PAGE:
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UPDATE: Graduate Tuition and the Current U.S. Congress Tax Proposal

Please read the important update below regarding graduate tuition and the current U.S. Congress Tax Proposal:

On Thursday, November 16, the House of Representatives passed the Tax Cuts and Jobs Act, which contains several provisions that could impact higher education, the University community, and in particular graduate students at Penn State. As described in the message that was sent to all graduate assistants and graduate fellows on November 7, and further shared with members of Graduate Council, graduate programs, and the Advisory Committee for Graduate Education, this bill would, among many provisions, eliminate many student tax benefits, and tax employer-provided tuition assistance and graduate tuition grants-in-aid, according to Sec. 1204. Repeal of Qualified Scholarships, and in particular, Sec. 117(d) Repeal of the qualified tuition reduction and Sec. 117(d)(5) Special Rules for Teaching and Research Assistants.  Current law enables graduate students to exclude funds received for scholarships, fellowships and grants from taxable income if funds are used to pay tuition and fees, among other items. It is estimated that on average, graduate assistants and fellows at Penn State will have a $2,000 increase in their tax obligations as a result of the proposed changes, though individual students may be affected differently. The Senate has marked up its version of the bill, which does not include this tuition provision. The Senate is expected to vote on its tax reform proposal later this week. Should the Senate approve the bill, differences in the House and Senate versions will need to be reconciled.  

The American Council on Education (ACE), a higher education advocacy group to which the University belongs, has several resources available on their web site, including summaries of both the House and Senate Bills.  ACE’s Action Center also enables individuals to reach out to their Members of Congress ( specifically regarding the education tax benefits.  The site will automatically direct the user to the appropriate members of the House and Senate based upon the user’s zip code, and there is a drafted message already included, but it can be modified or a unique message substituted.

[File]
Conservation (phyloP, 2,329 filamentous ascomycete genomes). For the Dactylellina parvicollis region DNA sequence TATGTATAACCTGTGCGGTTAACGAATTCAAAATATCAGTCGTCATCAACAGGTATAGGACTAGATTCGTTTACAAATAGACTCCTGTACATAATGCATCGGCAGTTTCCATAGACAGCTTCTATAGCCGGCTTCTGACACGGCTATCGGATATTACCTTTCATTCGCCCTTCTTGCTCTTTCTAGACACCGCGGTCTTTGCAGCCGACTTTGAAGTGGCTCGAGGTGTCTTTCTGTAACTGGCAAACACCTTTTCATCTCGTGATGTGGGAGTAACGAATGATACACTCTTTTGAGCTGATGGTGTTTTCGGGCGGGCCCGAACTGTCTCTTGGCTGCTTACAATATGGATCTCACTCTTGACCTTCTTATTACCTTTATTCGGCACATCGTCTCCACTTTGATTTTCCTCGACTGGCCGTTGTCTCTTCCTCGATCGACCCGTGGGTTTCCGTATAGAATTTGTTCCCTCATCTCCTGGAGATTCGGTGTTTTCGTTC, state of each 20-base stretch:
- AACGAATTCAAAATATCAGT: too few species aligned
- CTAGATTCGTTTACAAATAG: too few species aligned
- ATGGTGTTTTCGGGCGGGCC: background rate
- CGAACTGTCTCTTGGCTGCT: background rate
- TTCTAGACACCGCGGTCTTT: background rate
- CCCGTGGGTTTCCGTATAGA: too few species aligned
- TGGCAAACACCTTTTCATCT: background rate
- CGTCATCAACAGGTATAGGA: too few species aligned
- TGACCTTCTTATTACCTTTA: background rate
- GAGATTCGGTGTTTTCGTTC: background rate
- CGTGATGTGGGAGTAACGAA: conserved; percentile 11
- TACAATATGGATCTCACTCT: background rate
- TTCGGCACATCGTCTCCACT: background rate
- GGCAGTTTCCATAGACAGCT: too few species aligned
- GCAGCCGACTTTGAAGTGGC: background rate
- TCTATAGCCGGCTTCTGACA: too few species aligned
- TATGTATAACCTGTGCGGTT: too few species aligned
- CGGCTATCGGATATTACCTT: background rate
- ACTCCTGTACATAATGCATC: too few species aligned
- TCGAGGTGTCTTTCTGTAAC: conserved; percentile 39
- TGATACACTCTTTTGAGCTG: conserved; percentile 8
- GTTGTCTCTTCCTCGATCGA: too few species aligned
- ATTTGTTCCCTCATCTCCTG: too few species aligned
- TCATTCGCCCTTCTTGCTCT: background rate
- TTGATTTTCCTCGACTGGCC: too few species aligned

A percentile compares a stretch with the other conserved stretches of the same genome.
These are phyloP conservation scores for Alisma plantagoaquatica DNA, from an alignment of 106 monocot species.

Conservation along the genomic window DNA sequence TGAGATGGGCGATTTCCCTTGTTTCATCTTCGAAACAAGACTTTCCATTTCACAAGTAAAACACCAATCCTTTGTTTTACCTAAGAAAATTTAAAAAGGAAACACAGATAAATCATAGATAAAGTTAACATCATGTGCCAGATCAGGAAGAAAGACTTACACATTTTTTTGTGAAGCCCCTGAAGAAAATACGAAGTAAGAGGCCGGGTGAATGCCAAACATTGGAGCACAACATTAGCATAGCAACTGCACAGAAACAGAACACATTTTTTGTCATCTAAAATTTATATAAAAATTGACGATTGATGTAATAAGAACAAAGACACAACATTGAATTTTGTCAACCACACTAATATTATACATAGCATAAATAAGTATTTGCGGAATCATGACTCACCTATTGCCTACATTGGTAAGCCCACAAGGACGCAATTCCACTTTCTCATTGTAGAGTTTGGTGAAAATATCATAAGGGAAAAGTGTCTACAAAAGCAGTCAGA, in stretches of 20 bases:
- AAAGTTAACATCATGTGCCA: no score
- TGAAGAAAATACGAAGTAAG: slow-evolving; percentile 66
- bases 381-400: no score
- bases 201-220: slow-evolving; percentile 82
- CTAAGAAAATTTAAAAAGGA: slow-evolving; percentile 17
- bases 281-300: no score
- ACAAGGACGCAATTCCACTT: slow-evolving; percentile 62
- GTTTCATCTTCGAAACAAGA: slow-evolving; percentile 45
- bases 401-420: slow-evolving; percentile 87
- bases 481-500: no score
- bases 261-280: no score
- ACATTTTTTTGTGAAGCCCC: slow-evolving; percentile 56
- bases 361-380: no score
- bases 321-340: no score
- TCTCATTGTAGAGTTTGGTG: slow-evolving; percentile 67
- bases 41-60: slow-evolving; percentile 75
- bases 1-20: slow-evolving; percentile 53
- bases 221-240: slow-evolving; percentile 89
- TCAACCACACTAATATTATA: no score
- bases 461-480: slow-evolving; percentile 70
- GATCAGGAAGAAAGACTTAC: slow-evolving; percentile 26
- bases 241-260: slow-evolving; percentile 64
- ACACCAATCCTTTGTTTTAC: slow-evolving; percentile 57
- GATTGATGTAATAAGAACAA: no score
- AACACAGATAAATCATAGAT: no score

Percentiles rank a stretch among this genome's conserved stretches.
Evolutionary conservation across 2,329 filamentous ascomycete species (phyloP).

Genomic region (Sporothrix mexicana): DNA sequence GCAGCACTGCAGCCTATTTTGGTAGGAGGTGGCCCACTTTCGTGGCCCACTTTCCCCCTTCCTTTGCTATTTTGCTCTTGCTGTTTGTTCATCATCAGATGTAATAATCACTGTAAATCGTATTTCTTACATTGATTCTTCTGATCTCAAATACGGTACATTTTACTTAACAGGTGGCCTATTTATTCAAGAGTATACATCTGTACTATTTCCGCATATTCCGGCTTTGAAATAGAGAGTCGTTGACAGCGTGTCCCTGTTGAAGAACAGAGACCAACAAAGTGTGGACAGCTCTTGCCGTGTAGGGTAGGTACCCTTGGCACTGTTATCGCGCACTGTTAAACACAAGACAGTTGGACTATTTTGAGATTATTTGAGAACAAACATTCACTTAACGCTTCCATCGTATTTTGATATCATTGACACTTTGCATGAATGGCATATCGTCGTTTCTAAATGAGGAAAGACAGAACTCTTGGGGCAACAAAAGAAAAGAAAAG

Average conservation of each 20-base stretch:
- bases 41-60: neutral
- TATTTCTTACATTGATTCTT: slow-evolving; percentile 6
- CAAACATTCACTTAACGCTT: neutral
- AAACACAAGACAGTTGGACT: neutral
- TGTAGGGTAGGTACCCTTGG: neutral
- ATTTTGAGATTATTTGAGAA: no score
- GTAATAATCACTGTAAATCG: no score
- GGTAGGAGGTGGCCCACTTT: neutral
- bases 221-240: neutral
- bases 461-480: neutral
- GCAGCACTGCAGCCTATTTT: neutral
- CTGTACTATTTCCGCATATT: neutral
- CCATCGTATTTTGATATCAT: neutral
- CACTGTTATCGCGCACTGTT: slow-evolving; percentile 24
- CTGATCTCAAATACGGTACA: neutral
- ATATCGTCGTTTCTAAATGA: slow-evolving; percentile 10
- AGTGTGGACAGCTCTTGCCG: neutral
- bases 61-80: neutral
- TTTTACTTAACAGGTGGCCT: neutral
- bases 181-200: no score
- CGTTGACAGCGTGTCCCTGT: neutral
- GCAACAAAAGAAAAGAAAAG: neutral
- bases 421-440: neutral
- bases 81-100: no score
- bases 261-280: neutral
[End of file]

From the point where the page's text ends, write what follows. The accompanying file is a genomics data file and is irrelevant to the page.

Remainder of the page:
Many in the University community have commented on the provisions that will harm research universities and our economic competitiveness, and in particular our graduate students, and it is critical that we let our opinions be known.  As of November 27, only 260 constituents residing in the Congressional District that includes Penn State University Park utilized the ACE Contact Congress tool for students. Each of you is urged to use the ACE’s Action Center site and let your opinion be known. 
As the legislative process continues, the Graduate School, the Office of Government and Community Relations, and University leadership will continue to advocate forcefully with Members of Congress on behalf of our graduate students, and will be constantly monitoring this situation, coordinating with national higher education organizations such as ACE, AAU, CGS, and APLU, and even working with the Penn State Alumni Association’s Grassroots Network to engage alumni for further advocacy, and will continue to communicate updates to members of the graduate education community as new information becomes available.  
This issue is the top priority for the Graduate School, the University's Office of Government and Community Relations staff and University leadership, but your individual voices need to be heard as well.  Please take the time to reach out to Members of Congress via the ACE Action Center today!

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